Thursday, July 20, 2006

Things I take for granted: syndication

Today, I'm starting a new category that I will call Things I take for granted. This category will contain posts about things that are almost second nature to me and yet may be completely foreign to other people. Of course, this is never meant to put anyone down. I'm sure that things that doctors take for granted will be foreign to me as well.

First to make it to this category is syndication. Most of my peers in the IT industry will take syndication for granted but to a lot of people, it is a complete mystery. Just yesterday, somebody asked me what those syndication buttons are for. Quite a few people have also asked me where I get the time to read all sorts of things. The secret: syndication and aggregators.

For those who are new to syndication, here's a good introductory article:

What is RSS/XML/Atom/Syndication?


Syndication is the process of using RSS/Atom for automated updates, another way of getting the information you want. You no doubt have a list of web sites you browse daily for updates, whether they’re stored in your bookmarks or your head. If you find yourself loading 20 or 30 sites a day, and you notice if a few stop updating as frequently, you’ll inevitably stop checking them.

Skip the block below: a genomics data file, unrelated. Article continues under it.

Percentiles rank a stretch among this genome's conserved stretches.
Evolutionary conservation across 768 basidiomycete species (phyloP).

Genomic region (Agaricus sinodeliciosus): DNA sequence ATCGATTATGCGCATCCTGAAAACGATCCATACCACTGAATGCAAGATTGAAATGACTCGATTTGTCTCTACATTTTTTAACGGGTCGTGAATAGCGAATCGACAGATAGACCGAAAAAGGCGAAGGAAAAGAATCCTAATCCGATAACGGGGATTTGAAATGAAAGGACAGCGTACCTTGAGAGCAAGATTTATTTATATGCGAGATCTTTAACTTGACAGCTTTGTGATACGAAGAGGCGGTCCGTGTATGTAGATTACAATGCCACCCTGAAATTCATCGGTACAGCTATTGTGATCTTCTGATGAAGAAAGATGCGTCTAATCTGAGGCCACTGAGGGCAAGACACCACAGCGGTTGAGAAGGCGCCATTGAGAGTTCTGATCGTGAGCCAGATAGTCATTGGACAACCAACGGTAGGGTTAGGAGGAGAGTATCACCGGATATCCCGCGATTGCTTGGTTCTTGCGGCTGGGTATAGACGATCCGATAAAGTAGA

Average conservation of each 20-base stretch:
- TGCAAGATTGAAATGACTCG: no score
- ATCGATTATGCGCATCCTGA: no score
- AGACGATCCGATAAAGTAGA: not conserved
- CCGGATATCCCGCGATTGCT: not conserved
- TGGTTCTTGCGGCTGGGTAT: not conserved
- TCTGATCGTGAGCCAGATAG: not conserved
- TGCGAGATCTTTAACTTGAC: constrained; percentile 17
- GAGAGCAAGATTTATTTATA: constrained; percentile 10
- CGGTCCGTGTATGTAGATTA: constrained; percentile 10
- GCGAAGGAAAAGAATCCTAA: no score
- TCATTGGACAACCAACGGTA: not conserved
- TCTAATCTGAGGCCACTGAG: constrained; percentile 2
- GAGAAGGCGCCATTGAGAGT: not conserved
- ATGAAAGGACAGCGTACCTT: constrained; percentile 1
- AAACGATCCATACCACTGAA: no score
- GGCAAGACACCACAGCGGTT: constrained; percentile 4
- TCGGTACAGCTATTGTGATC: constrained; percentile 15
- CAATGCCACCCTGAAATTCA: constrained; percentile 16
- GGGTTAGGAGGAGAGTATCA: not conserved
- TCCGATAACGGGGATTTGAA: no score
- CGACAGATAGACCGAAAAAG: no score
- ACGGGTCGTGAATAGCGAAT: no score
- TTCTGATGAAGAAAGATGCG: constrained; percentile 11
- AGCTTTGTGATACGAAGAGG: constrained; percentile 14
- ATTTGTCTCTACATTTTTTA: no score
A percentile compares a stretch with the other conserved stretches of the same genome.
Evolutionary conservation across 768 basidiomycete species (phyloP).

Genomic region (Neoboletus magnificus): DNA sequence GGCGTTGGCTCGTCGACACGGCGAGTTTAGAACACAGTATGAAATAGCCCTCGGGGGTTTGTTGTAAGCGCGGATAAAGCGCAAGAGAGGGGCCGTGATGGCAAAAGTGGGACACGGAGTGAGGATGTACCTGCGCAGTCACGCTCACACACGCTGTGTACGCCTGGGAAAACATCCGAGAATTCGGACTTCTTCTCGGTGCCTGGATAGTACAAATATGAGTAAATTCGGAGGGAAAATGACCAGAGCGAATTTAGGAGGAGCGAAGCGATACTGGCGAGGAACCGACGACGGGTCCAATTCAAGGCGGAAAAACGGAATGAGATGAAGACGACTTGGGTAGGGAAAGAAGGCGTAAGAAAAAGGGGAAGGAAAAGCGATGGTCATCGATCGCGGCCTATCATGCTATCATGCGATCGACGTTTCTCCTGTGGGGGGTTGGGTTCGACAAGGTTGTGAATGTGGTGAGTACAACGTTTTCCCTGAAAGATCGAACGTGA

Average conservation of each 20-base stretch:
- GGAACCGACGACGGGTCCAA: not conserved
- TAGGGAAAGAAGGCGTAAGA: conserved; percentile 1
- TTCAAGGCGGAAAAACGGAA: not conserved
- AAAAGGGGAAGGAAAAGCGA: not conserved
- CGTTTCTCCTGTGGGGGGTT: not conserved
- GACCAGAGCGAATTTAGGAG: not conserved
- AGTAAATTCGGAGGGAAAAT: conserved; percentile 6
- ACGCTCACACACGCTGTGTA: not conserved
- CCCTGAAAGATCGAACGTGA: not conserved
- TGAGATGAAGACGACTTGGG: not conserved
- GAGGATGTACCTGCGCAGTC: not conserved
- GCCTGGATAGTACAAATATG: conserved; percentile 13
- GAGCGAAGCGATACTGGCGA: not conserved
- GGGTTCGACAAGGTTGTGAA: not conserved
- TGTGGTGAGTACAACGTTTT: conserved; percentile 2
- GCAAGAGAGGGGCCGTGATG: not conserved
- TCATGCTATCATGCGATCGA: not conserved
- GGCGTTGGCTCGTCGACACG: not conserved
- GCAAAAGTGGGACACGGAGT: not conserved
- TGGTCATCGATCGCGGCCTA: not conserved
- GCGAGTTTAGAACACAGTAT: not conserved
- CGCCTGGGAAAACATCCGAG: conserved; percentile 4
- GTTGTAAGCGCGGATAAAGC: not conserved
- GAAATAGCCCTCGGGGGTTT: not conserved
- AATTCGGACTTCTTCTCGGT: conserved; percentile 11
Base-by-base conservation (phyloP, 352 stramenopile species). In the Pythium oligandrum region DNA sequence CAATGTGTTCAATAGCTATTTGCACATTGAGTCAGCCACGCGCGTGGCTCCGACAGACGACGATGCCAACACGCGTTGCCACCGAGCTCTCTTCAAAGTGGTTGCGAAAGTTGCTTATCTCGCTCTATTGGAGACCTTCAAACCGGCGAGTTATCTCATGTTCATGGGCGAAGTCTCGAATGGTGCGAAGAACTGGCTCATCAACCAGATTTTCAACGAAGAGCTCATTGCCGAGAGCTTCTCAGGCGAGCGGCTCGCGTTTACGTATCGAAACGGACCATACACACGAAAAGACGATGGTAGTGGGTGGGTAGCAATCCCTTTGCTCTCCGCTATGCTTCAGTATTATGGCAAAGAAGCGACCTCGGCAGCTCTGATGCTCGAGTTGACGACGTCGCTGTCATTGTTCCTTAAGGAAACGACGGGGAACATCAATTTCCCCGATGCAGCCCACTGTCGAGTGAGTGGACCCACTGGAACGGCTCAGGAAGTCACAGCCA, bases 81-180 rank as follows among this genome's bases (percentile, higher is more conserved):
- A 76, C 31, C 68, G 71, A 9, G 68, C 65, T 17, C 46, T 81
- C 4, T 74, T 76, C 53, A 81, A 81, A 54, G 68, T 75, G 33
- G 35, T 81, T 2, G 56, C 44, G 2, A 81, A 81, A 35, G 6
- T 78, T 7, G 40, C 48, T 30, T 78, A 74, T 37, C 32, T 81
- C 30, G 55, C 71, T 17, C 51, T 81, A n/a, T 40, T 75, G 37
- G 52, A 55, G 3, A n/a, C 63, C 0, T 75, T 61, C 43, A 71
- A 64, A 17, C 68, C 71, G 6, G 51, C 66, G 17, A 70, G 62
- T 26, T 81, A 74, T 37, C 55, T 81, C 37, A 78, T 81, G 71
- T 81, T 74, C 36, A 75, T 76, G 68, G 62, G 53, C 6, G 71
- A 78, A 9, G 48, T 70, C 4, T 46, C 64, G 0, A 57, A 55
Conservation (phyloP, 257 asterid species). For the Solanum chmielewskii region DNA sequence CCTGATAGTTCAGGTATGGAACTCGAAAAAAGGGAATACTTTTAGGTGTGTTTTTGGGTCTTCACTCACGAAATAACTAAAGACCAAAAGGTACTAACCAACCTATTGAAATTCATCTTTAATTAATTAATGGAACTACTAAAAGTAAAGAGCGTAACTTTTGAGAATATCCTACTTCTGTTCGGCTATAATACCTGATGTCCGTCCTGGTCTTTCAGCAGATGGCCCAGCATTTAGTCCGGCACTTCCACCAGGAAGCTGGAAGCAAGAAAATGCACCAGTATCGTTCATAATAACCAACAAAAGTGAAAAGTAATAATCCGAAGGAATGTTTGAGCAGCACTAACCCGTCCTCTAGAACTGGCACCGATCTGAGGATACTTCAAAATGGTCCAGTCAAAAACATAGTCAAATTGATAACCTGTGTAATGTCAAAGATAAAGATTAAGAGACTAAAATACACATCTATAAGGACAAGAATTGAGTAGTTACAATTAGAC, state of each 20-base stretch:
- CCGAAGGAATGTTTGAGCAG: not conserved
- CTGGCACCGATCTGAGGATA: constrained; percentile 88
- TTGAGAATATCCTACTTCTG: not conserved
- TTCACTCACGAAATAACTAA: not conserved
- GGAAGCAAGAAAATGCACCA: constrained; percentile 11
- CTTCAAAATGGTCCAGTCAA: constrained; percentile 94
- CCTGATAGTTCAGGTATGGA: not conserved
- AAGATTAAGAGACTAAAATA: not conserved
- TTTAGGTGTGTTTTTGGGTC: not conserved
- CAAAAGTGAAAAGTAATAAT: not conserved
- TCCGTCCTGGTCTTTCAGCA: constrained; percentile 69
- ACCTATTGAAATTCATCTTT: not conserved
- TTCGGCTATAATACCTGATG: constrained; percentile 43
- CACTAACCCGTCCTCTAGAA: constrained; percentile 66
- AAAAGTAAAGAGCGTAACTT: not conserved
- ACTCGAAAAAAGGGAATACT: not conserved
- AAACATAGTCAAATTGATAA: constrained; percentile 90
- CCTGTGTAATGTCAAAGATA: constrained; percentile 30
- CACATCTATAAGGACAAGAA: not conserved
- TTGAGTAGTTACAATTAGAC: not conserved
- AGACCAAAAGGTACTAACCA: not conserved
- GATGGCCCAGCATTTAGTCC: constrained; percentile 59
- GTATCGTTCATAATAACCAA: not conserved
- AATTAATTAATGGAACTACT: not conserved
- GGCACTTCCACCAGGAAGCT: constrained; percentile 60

What if there were instead some way to have your list of bookmarks notify you when the sites you read have been updated? You wouldn’t waste time checking those that haven’t. Instead of loading 30 sites a day, you might only need to load 13. Cutting your time in half would enable you to start monitoring more sites, so for the same amount of time you originally invested in checking each site manually, you may just end up end up following twice as many.

Syndication provides the tools to do this. A news reader, or aggregator as they’re also known, is a program or a web site that automatically checks your list of bookmarks (which you only have to set up once) and lets you know what’s new on each site in your list.


As an analogy, the news reader acts like a customizable newspaper. You can pull a variety of content from a growing number of sources into one place, to be read however you choose.


The only stipulation is that the source must provide a feed....

If this introduction has whet your appetite, the next step is to grab a news reader and start playing.


So there you go. If you have a Yahoo, Google, MSN, or AOL account, you can instantly take advantage of syndication. If you don't, there are free online aggregators like Bloglines, Rojo, NewsGator, and Netvibes. Also, some browsers like Firefox have builtin support for syndication.

Go ahead, try it so next time I post something, you will be notified right away. :)

No comments: